Born in Yunlin, Taiwan in 1975, Lin Hung-Hsin received his MFA from the National Taiwan University of Arts.
Before being devoted to artistic practice as a full-time artist, Lin had been working as an advertising designer for almost 15 years. His paintings feature a realistic expression, but are different from the objective representation of the American photorealism. Instead, he adopts a strong subjective perspective while combining two-dimensional vector symbols and images of visual spaces with his personal experiences and illusions. In his works, he intentionally simplifies the colors and the composition. Through the objects, the symbols, the colors, and the contours in the paintings, Lin creates a connection with the realistic subjects (figures) to visualize his inner perception of the surroundings.
He borrows the character “flâneur” from Walter Benjamin’s (1892-1940) works as the main subject in his works. With the face painted with white powder and the costume corresponding to the environment, the flâneur anonymously observes the city. The “flâneur” in Lin’s paintings is a complicated self-reflection of the artist, through which the artist offers himself a temporary getaway from the reality so that he can take shelter in his subconscious self-indulgence. Through these portraits in various sizes, Lin attempts to challenge viewers’ visual experience and the way they see a painting, creating a connection beyond time and space.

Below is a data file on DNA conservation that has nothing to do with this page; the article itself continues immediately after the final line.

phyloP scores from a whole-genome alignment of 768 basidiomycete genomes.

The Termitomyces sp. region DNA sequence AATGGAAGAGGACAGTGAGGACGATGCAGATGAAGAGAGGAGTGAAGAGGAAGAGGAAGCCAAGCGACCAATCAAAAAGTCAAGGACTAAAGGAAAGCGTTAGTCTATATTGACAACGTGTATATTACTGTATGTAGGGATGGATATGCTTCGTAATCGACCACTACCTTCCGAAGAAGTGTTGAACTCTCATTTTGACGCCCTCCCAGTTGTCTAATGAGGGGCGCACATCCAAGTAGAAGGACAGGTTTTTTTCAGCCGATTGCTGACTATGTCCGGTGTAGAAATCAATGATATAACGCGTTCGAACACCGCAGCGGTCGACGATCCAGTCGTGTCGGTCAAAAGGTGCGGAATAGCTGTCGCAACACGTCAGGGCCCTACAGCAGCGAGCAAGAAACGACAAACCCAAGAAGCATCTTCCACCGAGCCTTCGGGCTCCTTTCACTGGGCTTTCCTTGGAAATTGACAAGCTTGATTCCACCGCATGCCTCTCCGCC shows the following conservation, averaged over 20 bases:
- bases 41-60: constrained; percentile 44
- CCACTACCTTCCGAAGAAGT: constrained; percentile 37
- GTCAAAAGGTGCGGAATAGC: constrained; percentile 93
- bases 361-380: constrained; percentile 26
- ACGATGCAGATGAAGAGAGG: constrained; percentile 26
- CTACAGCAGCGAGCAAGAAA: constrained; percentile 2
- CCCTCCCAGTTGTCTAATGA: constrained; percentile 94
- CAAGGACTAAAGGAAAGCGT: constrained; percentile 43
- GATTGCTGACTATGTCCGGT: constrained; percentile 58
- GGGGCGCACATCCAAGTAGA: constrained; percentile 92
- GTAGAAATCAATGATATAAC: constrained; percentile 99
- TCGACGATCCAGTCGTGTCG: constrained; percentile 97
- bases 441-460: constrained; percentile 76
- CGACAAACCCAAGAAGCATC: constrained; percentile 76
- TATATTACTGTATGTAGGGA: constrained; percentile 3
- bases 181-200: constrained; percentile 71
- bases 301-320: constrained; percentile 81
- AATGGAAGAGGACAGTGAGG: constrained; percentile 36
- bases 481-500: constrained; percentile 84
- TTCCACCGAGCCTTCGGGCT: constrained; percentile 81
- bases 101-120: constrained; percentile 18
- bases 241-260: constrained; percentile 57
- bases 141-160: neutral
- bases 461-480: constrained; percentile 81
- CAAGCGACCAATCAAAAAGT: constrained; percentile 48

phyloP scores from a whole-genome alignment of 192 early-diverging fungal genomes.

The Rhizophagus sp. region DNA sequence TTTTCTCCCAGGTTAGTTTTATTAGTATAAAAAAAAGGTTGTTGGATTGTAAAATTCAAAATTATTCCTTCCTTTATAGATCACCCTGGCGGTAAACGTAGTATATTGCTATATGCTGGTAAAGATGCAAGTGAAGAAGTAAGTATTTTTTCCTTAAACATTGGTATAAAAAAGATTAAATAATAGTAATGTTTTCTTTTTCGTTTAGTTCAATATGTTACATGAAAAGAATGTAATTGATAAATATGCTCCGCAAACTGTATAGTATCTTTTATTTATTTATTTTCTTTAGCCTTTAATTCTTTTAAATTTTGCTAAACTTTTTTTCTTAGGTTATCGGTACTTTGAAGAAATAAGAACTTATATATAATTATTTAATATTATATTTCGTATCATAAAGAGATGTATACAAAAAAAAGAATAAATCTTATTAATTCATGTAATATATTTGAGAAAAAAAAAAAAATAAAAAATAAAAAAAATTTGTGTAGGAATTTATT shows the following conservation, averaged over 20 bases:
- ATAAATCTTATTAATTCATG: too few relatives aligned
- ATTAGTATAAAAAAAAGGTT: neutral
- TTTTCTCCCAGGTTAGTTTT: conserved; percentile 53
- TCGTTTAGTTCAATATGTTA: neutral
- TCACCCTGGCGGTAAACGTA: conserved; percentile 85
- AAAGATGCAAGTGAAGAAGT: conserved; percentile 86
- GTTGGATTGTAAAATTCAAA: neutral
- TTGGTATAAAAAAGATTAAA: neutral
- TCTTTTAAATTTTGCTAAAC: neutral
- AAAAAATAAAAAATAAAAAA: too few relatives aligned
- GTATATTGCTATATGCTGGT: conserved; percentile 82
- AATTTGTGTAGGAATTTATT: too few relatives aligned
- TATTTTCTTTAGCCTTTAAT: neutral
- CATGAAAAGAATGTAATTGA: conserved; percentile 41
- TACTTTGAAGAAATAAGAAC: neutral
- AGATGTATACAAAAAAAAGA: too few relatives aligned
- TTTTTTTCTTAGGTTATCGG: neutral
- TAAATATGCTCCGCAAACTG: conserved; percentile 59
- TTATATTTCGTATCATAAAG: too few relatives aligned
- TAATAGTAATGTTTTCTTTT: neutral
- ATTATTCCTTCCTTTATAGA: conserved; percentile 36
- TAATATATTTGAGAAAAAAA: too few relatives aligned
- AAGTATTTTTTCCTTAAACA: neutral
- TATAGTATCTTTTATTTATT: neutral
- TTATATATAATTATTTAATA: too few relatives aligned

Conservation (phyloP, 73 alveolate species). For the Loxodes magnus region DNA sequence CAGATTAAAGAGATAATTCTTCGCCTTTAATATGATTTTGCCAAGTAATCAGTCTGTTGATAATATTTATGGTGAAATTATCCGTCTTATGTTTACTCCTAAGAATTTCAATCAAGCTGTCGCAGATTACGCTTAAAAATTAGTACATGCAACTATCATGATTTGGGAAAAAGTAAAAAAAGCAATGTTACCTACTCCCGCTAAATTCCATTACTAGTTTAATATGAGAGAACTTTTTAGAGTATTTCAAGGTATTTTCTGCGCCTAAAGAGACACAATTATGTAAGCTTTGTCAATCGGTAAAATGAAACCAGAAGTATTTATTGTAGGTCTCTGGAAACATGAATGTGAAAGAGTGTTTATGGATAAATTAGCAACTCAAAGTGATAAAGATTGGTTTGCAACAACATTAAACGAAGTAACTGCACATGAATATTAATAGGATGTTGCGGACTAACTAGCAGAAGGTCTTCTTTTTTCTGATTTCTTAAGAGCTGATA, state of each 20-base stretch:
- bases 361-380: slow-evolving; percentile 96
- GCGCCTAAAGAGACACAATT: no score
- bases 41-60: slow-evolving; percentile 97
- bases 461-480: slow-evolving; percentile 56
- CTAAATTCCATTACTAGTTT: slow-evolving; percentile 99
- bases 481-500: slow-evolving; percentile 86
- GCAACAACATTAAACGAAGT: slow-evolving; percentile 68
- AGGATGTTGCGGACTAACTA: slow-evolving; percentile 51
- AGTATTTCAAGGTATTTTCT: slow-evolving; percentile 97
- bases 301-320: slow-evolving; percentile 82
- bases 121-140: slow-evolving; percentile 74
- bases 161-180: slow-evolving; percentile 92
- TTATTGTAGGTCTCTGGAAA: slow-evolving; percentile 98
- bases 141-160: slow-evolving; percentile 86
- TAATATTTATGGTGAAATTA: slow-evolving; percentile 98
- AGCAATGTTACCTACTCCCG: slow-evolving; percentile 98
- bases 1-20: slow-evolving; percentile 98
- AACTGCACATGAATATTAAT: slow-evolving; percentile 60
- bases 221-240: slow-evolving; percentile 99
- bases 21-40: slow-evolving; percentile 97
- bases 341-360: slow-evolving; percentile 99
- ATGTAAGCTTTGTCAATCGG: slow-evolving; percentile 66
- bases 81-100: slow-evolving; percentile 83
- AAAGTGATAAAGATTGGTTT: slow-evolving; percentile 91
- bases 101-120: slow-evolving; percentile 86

Lin Hung-Hsin has participated in many art competitions and received several awards in Taiwan. In 2012 and 2016, he had solo exhibitions named “A Place to Turn Around” and “A Collection of Microcracks” at Liang Gallery. Lin’s works had been exhibited in Beijing, Shanghai, London and Singapore. He currently lives and works in Hsinchu.